Yealands Wine Group has built upon recent success with another impressive result at the Spiegelau International Wine Competition. 21 medals were awarded to the group across the Yealands Estate, Peter Yealands, Crossroads and The Crossings ranges.
The medal haul includes two gold and eight silver medals. Peter Yealands, Founder of Yealands Wine Group, says the awards are a testament to the hard work from across the Yealands Wine Group. . .
Being unemployed at any age is undesirable but youth unemployment is even more of a problem.
Having a job and learning the generic skills that come with doing it properly even with an unskilled job help make young people more employable.
Going from school on to a benefit rather than into further education, training or a job, make young people less employable and the longer they’re not working the more difficult it is for them to get,a nd keep, a job.
Kevin Roberts observes that young people without jobs are at risk of becoming disconnected from society and he offers six ideas to help re-connect them:
- Partner more schools with local businesses, trade academies, and universities
- Run career days for every age from 11 up
- Introduce entrepreneurial skills as a subject in primary schools
- Create start-up hubs that provide free internet access and basic business amenities for young graduates starting out
- Cities should run competitions that challenge youth to find solutions to civic problems
- Sing together. Singing keeps your spirits up, elevates parts of you that don’t often get to rise up. And you could be a YouTube phenomenon.
Having a job doesn’t necessarily mean working for someone else.
The Fieldays provided an opportunity for a young entrepreneur to show age isn’t a barrier to innovation:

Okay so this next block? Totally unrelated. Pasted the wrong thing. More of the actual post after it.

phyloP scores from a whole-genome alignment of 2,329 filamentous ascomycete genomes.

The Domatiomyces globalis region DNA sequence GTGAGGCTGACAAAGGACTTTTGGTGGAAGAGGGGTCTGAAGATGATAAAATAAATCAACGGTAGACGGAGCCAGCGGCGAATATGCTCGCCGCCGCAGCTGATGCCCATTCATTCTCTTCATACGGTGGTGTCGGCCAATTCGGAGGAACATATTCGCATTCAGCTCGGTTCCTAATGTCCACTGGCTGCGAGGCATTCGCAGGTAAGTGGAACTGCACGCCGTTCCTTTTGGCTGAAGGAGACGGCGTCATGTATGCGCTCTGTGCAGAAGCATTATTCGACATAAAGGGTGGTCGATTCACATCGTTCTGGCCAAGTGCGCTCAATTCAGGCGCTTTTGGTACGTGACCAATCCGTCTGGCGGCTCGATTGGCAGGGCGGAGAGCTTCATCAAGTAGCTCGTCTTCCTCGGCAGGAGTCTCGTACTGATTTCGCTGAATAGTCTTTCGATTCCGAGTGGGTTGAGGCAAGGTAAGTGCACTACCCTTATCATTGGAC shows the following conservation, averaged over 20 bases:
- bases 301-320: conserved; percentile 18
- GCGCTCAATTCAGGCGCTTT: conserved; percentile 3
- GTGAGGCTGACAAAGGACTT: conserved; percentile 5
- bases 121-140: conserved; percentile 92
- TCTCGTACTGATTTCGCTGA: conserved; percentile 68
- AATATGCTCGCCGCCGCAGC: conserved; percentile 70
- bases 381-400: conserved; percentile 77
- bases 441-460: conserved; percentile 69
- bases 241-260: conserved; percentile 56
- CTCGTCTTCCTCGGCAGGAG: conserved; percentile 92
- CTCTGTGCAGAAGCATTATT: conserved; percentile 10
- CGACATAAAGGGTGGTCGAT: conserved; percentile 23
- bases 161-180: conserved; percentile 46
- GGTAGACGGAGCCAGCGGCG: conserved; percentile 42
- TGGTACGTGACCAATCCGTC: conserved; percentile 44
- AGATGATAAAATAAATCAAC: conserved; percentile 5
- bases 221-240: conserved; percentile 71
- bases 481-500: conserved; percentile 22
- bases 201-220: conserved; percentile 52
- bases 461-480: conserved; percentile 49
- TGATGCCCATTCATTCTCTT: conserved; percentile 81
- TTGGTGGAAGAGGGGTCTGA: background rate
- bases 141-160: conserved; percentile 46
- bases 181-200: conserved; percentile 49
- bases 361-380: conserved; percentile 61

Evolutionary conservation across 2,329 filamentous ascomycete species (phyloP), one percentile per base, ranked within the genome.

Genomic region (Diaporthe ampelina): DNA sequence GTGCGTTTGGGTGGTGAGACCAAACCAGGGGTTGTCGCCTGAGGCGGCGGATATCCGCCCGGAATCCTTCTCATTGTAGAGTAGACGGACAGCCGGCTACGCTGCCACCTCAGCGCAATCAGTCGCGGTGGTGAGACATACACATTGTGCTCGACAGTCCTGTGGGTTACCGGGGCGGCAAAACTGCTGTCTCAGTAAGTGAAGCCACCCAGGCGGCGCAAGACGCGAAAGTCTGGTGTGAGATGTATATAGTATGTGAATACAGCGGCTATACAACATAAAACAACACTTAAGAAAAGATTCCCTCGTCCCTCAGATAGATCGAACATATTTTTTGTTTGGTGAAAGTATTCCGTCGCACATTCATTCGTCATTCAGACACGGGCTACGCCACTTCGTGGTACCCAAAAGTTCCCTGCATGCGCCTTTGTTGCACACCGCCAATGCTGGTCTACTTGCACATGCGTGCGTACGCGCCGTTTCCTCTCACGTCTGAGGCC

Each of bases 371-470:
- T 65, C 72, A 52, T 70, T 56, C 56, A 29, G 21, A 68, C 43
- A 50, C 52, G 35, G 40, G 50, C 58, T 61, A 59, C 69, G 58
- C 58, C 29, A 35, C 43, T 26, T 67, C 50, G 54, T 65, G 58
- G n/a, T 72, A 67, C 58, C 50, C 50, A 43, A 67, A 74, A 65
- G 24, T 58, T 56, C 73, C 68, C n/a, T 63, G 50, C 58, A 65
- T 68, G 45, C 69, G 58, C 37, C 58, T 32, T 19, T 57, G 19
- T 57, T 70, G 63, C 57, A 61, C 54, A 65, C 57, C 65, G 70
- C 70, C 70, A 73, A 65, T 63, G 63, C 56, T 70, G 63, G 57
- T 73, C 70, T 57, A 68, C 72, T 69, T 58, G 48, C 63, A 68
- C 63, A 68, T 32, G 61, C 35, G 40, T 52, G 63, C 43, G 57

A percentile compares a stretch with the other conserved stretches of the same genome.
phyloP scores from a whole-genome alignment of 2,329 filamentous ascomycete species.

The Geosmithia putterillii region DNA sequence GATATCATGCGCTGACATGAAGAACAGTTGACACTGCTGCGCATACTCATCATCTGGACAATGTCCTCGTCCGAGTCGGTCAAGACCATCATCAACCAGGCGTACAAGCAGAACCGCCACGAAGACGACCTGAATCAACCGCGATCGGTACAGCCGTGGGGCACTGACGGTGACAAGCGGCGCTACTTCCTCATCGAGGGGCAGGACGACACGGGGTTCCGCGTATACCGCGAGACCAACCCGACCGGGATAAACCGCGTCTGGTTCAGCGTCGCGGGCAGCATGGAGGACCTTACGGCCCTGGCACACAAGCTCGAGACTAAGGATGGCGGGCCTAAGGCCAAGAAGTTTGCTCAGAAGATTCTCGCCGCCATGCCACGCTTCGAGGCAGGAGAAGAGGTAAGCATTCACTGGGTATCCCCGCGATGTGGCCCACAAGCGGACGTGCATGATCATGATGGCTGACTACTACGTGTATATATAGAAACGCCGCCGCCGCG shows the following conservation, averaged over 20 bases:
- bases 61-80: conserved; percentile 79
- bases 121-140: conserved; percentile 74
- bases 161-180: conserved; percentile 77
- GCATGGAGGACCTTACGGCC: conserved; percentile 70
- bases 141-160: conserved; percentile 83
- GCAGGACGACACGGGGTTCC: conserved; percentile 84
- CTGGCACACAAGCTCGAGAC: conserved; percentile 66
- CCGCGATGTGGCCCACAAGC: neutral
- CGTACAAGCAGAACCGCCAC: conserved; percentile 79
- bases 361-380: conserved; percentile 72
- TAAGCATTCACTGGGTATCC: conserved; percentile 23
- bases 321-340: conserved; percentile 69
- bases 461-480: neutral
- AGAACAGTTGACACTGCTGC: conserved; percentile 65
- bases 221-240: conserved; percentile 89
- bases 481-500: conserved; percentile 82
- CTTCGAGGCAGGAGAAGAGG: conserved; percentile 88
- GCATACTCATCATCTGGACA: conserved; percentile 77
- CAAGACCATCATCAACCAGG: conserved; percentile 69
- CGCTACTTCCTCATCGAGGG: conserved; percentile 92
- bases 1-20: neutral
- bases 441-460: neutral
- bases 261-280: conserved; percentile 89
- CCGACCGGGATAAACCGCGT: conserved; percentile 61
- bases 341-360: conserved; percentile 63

. . . 12-year-old Patrick Roskram of Matamata, made an enthusiastic pitch to the Innovation Den panel about his invention; the fencing tool Gudgeon Pro 4in1. Patrick’s passionate speech was recognised by Dr Ray Thompson, Chair of the Angel’s Association NZ, who awarded the $1000 Best Pitch Award to the young finalist saying it was a stand-out presentation. Patrick also won a marketing pack from Vodafone’s Darren Hopper who offered time with their creative agency in Auckland. However, the icing on the cake for the young inventor was a personal invitation from Sir William Gallagher for the 12-year-old to have an internship at Gallagher’s Research and Development department during his school holidays.
Sir William Gallagher joined a surprised Patrick on stage as he finished his presentation. Sir William congratulated Patrick on his pitch, giving him a triple A for enthusiasm.
“You’ve certainly got a solution for the New Zealand market and I can see an opportunity for it. There’s some homework to do but I’m certain you can come up with a product that can go into shops.”
Patrick later said it was all “pretty awesome” and it had always been a dream of his to speak to Sir William and that he had lots of other ideas up his sleeve. . . .